Tuesday, August 02, 2005

Nuclear Power Resurgence

Civilian use of nuclear power is well on its way to providing an increasing amount of United States energy needs, and, maybe China’s too. Connect the dots. This would be a serious way to address greenhouse emissions and global warming.

Dot 1. “Several of the nation's most prominent environmentalists have gone public with the message that nuclear power, long taboo among environmental advocates, should be reconsidered as a remedy for global warming.” New York Times “Environmentalists View Nuclear Power” by Felicity Barringer May 15, 2005 See http://www.world-nuclear.org/opinion/nyt150505.htm

Dot 2. The newly announced “Asia Pacific Partnership on Clean Development and Climate” is an agreement between six Asia-Pacific nations: Australia, the People's Republic of China, India, Japan, South Korea, and the United States to develop and share technologies to reduce greenhouse gas emissions.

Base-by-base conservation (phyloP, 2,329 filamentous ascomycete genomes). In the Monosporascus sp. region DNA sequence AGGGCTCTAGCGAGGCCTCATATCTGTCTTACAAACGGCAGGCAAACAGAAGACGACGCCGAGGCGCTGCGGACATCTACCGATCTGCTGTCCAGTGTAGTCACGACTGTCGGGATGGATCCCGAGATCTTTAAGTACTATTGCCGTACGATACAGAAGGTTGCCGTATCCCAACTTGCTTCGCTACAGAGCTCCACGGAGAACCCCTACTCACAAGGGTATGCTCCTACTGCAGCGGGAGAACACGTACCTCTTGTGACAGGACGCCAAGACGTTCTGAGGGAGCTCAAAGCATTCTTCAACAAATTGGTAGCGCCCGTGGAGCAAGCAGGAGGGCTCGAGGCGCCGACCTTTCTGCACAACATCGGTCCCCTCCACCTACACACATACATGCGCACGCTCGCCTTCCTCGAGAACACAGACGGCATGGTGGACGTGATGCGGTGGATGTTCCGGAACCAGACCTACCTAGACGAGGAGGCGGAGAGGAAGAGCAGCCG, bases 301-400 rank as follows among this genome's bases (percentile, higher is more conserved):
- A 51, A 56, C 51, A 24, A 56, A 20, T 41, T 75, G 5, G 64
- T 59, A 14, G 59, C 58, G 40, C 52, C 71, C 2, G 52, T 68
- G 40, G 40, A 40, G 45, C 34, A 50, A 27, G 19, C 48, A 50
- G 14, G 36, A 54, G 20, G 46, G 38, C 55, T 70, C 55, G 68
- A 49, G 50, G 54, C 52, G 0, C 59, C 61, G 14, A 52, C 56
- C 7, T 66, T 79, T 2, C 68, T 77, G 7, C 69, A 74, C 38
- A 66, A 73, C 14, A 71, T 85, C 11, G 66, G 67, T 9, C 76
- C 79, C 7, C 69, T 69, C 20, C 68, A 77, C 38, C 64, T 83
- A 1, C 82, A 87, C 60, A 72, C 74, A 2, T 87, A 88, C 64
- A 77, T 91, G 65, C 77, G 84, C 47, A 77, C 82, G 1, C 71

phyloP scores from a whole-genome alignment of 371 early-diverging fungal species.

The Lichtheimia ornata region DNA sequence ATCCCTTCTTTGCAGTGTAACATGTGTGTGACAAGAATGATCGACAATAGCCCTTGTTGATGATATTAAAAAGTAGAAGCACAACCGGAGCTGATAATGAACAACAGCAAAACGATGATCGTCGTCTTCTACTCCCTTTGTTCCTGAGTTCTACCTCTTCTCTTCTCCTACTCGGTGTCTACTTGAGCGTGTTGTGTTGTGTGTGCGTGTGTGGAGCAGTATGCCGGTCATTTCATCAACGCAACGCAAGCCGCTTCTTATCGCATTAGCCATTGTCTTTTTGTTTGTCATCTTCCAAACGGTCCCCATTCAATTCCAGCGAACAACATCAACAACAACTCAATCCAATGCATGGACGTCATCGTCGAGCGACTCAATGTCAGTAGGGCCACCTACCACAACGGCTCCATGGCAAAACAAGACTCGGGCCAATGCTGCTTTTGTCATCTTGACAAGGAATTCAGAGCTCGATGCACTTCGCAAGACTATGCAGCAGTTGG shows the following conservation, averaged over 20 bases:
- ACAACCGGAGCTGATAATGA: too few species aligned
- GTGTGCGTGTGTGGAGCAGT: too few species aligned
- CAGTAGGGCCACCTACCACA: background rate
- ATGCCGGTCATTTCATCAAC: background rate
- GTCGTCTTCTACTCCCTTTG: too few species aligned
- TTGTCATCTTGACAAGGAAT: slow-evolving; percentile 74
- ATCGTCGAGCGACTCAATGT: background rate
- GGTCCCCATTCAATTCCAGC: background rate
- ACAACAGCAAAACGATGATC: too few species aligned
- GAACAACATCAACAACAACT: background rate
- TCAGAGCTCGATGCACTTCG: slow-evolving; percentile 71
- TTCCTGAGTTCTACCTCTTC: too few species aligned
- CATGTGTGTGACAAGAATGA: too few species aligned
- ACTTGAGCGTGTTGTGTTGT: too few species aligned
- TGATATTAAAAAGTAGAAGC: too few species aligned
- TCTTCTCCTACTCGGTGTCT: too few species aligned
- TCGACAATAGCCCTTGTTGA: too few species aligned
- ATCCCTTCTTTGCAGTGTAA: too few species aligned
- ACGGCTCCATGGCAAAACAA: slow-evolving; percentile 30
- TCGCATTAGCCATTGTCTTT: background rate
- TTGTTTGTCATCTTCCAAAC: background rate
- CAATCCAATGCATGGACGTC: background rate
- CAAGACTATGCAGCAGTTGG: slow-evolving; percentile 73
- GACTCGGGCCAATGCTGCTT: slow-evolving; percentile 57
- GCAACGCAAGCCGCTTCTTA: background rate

The first technology covered by this agreement is nuclear power.

Dot 3. The Energy Bill recently passed by Congress:“Provides Federal risk insurance and extends the Price-Anderson Act to mitigate the potential cost of unforeseen delays and encourage investment in a new generation of safer, more reliable, and more proliferation-resistant nuclear power plants” See http://www.whitehouse.gov/news/releases/2005/07/20050729-9.html

President George W. Bush calls for results which is superior to the Kyoto Treaty:“even advocates concede that the treaty will have virtually no effect on global warming. Its international impact is too narrow, particularly because there is no clear sanction for countries that do not meet their global obligations. For those reasons, it is hardly surprising that the Senate refused to ratify the Kyoto treaty. It makes no sense to sign a mostly symbolic treaty, to pay a huge economic cost and to get only a negligible environmental gain in return, particularly when it isn't clear that others are going to comply.” Washington Post Editorial “Kyoto Ratification” Saturday, November 6, 2004; http://www.washingtonpost.com/wp-dyn/articles/A29459-2004Nov5.html


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